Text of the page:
Forrester attended Microsoft’s second annual Asia Pacific Analyst Summit in Singapore last week for an update on the company’s progress in transforming into a devices and services company. The event highlighted Microsoft’s strengths and exposed some obvious challenges, which I’ve shared below. Forrester clients can access further event-related analysis and implications here.
Day One: Impressive Capabilities And A Strong Understanding Of Customer Needs
Day one was well designed and delivered, with a clear focus on customer and partner case studies and go-to-market strategies based on three core imperatives:
Transforming IT. Focusing primarily on Cloud OS, Windows Azure, and Office 365, this imperative highlights Microsoft-enabled capabilities and resources to help IT organizations transform both internal data centers and IT delivery.
Engaging customers and employees. This imperative essentially combines mobility and social to help organizations thrive in the age of the customer by delivering improved customer service and customer and user experiences.
Accelerating customer insight and business process improvement. This imperative targets the changing needs and expectations for data and information access and real-time decision making via a combination of traditional analytics and big data.
Since joining CA Technologies as president of Asia Pacific (AP) in August 2010, Lionel Lim (formerly president of Sun’s AP business) has consistently stressed the need to re-establish CA as a leading enterprise IT provider across the region. Along with a mix of regional and global executives, Lim used the recent CA Expo 2013 in Melbourne as an opportunity to update analysts on the company’s progress.
Key messages at the event all centered on CA’s value in helping CIOs drive, manage, and optimize IT/business transformation. The company plans to achieve this goal by supporting open, heterogeneous management capabilities across all internal and cloud-based systems, from mainframes to mobile devices.
This is a major leap for CA, a company whose strength has always been IT performance management, particularly for mainframe platforms. The broader focus now involves providing key capabilities and solutions to help CIOs on the journey to private cloud enablement and “as-a-service” delivery of applications or application capabilities. CA has not been shy in making the case. As one executive stated, “CIOs not viewing themselves as service providers to their organizations are not adequately addressing the needs of the business.”
While I applaud the position, it also carries risk. CA is aligning itself with CIOs as change agents. In many parts of AP, CIOs are still more interested in maintaining the status quo, which typically means traditional on-premises data center-related investments and minimal disruption. By preaching so forcefully for change enablement, CA is positioning itself well for future strategic growth, but could be risking near-term opportunities in its more traditional, but still stronger, mainframe-centric IT performance management market.
In Q4 2012, Forrester interviewed over 2,800 senior IT and business decision-makers across Asia Pacific, including 250 senior IT decision-makers with budgetary authority in Australia and New Zealand (A/NZ). Respondents included a mix of small and medium-sized businesses (SMBs) and large organizations, with all major vertical market segments represented. On average, 6% of A/NZ respondents’ total budget is currently spent on IT (including both operating and capital budgets). Of that total IT budget, an average of 26% is targeted at new initiatives, versus 52% targeting ongoing operations and maintenance and 22% targeting capacity replacement & expansion.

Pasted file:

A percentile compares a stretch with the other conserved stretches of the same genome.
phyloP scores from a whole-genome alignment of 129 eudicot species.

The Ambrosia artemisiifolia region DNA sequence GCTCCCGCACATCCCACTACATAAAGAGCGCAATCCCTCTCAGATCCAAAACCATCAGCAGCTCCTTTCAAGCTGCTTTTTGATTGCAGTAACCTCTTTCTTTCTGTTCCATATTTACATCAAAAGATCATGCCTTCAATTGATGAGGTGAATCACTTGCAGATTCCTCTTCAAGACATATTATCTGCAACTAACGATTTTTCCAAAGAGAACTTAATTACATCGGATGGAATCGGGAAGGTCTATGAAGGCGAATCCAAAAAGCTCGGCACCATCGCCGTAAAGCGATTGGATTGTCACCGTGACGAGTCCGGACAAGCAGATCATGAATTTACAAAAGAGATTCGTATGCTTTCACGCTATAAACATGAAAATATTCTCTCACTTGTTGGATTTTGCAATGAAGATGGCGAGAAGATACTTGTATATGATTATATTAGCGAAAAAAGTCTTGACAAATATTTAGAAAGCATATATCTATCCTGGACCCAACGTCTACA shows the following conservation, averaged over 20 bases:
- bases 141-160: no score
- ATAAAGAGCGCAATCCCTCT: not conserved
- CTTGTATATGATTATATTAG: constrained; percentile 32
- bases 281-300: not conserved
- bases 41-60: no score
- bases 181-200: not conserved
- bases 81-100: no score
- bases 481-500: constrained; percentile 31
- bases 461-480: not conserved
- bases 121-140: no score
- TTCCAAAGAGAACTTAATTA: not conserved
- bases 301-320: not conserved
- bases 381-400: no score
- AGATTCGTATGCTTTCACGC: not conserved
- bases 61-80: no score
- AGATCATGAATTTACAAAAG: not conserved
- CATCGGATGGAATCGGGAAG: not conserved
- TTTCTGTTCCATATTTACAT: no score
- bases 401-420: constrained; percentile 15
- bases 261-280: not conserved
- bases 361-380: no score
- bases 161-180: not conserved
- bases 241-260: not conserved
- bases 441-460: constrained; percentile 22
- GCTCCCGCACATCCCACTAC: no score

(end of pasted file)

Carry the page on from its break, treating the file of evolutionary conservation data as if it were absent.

While these findings are interesting, the expected spending on IT staff salaries is what really stands out. Our Forrsights data shows spending on IT salaries in A/NZ rising far faster than all other IT-related line items (see Figure 1). This is not an anomaly. In fact, it’s a sign of things to come.
There are several likely reasons for this dynamic:
I recently wrote about the need for IT organizations to embrace SaaS to maintain relevance and help drive business value. This quarter, I’ve set my sights on IaaS. In my forthcoming report, “IaaS Adoption Trends In Asia Pacific”, I explain in detail why my advice remains the same.
Internal IT resistance to expanding IaaS usage based on security, data management, and availability/performance concerns are certainly valid. But project-driven, opportunistic IaaS usage will continue to grow across the region as business decision-makers rationally seek out public cloud-based services that meet needs not met by internal IT.
IT decision-makers failing to consider all service-provisioning options will see their credibility wane and their control usurped by the inevitable emergence of shadow IT, driven by clear business demand. On the positive side, as usage expands internally, I’ve already seen Asia Pacific organizations begin viewing IaaS as a mechanism to fuel innovation based on easy access to cloud-based compute resources. Put another way, IaaS supply is beginning to fuel increased demand.
Some key recommendations for encouraging IaaS-related innovation while minimizing risks:
I recently hosted an Executive Roundtable in Singapore along with my colleagues Dane Anderson and Tim Sheedy. The theme of the session was “From Systems of Record to Systems of Engagement - Understanding the New Mobile Imperative for IT Leaders".
The discussion centered on the fact that mobility doesn’t simply mean another device for IT to support. Instead, mobility is driving a clear and permanent link between virtual services and physical activities. In other words, mobility is part of a broader set of technologies – including social, cloud, and advanced analytics – that are creating ubiquitous and information-rich Systems of Engagement.
The above broad themes made for great discussion. And there was general agreement among the CIOs present that mobility would drive significant business transformation. But there was also a common set of concerns that emerged among the group:
· Deploying new technology (including mobile apps) with limited budget or relevant skills. And more broadly, how to prioritize mobile strategies relative to other IT (and business) initiatives. Ultimately the challenge for CIOs is how to align business requirements with budget realities, particularly as user expectations continue to rise and change management becomes a critical issue due to condensed release cycles. A critical first step is to better define your mobile strategy using a simple framework for prioritizing mobile applications and features.